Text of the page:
This piece of explanation is equally useful when applied to the large academic and journal publishers whom Swartz was targeting when he started crawling JSTOR. I used to work for one—Taylor and Francis, which has recently acquired Elsevier, the main target of Swartz’s, and Peters’s, frustration—and it is a little alarming to realise just how blithely I accepted the idea that subscriptions to these services ought to be paid for. Consider this:

Tens of thousands of scholarly journals exist, and since the 1970s their subscription prices have risen at a rate higher than the rate of inflation […] but academic libraries are, more or less, compelled to subscribe. Every professor expects to find his specialization’s academic journal on the library’s shelves. Thus, many academic libraries wind up spending the bulk of their yearly acquisitions budgets on journal subscriptions.

That’s assuming that a library has a meaningful acquisitions budget at all. Many of them do not—or, at least, don’t have much of one. This plight is especially common in underdeveloped countries, where librarians have enough trouble keeping their computers on […] The result is an ever-widening gap between rich institutions and poor ones.

(A footnote to this section gives an example: as of two years ago, a print subscription to the journal Applied Surface Science cost institutions $12,471 per year.)

Online content distribution was meant to be a partial solution to this. JSTOR, however—the biggest online database of this kind of academic material in the world—struck a deal with publishers when it was first founded, promising that they wouldn’t lose out on potential profits by allowing JSTOR to collect their journals content. The result is that libraries still have to pay annual subscription fees, which are still prohibitively high, and access has not appreciably widened in any way. Meanwhile, the work of academics becomes commoditised—which really is not the point of academia, where you work on arcane and often expensive projects subsidised by benevolent instutitions and sometimes governments with the tacit understanding that whatever you find out will be freely shared for mankind’s general benefit—and, moreover, that commoditisation works only to enrich their publishers, not the academics themselves. It’s a system that screws almost everyone.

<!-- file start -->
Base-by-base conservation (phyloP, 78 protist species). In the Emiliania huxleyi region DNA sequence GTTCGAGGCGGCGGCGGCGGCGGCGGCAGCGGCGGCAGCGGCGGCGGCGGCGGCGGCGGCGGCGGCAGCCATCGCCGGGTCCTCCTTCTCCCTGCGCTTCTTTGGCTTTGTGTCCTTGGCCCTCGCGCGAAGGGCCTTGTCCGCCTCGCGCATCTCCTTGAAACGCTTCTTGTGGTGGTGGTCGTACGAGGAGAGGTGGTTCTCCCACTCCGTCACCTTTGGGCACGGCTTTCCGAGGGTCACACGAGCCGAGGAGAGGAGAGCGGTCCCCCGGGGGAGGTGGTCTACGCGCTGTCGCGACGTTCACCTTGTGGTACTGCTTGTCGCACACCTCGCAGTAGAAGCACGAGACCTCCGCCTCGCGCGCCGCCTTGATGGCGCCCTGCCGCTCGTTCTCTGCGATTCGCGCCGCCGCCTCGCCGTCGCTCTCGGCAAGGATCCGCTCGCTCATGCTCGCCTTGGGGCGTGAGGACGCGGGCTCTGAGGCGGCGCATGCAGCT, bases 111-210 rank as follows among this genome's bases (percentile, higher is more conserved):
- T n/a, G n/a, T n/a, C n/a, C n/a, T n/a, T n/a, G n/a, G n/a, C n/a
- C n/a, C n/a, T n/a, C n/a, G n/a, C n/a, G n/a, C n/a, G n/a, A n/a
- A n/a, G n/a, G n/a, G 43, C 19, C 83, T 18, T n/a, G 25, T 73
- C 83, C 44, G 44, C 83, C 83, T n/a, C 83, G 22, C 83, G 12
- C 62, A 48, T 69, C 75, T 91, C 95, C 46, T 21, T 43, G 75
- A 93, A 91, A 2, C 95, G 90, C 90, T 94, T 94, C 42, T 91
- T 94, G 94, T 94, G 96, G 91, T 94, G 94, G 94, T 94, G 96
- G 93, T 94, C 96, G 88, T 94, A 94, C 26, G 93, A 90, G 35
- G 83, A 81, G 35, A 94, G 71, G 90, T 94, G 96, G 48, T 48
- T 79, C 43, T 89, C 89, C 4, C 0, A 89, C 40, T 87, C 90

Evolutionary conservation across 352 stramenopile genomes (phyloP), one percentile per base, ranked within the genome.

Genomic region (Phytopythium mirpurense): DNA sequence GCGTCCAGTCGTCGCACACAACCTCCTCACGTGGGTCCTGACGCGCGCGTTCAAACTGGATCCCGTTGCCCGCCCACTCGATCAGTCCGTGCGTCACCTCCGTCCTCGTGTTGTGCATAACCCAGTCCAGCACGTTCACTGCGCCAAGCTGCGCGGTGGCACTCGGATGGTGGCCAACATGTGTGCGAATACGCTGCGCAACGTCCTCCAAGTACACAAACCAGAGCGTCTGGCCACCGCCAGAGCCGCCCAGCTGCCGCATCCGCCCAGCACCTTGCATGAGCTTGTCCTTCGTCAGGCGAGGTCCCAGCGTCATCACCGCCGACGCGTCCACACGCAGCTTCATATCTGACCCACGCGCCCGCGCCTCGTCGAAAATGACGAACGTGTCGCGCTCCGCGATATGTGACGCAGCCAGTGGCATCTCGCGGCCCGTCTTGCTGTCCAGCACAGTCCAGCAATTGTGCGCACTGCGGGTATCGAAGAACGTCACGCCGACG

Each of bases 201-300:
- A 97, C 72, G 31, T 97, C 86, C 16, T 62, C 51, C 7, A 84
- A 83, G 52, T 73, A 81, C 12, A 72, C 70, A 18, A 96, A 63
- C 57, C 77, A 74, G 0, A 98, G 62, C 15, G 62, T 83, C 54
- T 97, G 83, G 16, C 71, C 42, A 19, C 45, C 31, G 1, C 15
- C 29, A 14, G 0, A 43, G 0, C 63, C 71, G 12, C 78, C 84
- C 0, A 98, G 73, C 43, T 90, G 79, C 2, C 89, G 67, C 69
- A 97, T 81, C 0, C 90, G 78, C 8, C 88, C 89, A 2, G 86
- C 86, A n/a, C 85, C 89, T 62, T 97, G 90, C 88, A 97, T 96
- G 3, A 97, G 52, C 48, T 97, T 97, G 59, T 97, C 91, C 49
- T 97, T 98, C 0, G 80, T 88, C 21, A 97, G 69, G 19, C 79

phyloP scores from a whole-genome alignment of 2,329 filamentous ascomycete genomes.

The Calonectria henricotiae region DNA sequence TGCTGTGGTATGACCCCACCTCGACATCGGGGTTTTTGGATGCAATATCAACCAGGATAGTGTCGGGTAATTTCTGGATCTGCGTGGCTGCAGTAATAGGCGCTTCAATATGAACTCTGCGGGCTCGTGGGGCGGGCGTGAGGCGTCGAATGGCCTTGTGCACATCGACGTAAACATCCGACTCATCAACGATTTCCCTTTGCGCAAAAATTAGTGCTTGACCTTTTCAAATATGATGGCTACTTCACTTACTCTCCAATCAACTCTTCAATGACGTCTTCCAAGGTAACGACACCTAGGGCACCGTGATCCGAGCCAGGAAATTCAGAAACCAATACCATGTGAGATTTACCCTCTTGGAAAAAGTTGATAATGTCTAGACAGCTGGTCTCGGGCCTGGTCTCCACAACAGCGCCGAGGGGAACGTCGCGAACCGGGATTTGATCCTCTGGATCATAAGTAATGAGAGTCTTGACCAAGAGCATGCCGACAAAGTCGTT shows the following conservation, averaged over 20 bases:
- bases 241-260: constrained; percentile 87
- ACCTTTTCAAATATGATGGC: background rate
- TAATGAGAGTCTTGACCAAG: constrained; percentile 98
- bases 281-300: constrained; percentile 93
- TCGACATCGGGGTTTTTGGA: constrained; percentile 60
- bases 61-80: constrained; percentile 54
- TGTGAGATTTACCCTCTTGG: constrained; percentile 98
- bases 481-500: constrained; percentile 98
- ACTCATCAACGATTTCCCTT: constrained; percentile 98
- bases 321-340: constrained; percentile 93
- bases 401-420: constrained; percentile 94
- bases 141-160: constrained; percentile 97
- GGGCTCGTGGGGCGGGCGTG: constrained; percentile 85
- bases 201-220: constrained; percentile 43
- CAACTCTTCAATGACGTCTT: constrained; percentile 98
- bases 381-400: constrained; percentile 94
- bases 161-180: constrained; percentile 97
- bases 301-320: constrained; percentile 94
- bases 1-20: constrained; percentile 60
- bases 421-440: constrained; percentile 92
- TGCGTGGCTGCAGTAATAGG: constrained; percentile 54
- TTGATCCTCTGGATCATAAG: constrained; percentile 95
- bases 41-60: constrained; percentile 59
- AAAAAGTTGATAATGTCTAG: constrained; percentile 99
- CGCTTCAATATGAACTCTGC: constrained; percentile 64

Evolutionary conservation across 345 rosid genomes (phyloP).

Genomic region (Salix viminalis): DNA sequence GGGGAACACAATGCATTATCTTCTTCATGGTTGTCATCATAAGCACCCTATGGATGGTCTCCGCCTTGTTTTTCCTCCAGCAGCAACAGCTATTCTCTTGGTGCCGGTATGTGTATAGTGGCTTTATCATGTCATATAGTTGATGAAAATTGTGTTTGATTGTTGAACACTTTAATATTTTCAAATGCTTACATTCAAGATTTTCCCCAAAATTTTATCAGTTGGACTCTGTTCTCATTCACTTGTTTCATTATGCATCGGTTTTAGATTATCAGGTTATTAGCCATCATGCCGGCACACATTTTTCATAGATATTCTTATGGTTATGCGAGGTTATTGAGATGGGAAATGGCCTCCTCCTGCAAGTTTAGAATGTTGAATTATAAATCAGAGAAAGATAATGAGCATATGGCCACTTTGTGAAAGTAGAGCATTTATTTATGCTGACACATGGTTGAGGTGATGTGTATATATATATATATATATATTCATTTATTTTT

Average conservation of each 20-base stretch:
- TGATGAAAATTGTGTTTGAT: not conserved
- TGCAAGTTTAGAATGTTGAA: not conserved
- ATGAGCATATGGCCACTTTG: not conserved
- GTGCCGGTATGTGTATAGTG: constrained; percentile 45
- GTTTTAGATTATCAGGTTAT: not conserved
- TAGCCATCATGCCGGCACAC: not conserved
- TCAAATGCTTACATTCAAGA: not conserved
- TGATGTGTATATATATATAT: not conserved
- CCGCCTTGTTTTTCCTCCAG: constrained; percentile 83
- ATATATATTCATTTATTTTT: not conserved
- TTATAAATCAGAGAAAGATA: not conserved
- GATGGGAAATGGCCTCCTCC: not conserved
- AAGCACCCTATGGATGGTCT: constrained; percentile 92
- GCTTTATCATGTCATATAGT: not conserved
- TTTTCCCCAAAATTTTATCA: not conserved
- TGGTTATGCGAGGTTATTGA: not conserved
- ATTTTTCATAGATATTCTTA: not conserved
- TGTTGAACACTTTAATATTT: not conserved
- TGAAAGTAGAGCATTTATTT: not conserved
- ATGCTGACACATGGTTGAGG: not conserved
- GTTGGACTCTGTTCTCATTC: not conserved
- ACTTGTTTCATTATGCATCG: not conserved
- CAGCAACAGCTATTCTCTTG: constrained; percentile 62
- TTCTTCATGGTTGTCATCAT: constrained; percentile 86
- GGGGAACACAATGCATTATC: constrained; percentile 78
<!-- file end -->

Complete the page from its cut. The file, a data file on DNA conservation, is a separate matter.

Peters’s book works so well because he spends a lot of time getting the reader up to speed on the debates behind these issues. It is not, however, solely a history; it is also a biography of Aaron Swartz, who conformed in many ways to the stereotypical image we might have of a hacker or a nerd. Though he was a brilliant, articulate thinker, and a talented programmer—he was contributing extensively to mailing lists by the time he hit eighth grade, and was a major player in the launch of the Creative Commons at the age of fifteen—he was also profoundly disdainful of authority. He refused to attend high school past tenth grade, and instead took classes at a local college. He had terrible body image and self-esteem issues, which manifested in eating rituals and a series of “cleansing” diets which terrified his friends. Photographs suggest a sweet, slightly diffident young man, but he was also known for getting straight to the heart of a problem, without anything like tact or diplomacy. He was desperately afraid of being seen as dependent or emotional. Asking for help, of any kind, from anyone, was his worst nightmare. He suffered from chronic depression. And, perhaps most damningly, his convictions led him to make statements about the duty of the hacker-citizen to liberate information. Much of Swartz’s clash with the FBI was exacerbated by this sort of personality baggage; he looked like what the government thought of as a bad guy.

“Looks like he is a big hacker, i googled him,” was one MIT police officer’s response upon Swartz’s arrest. Not Reddit cofounder; not Open Library architect; not computer prodigy or applied sociologist or Harvard affiliate or any of the other lines on his résumé. A big hacker.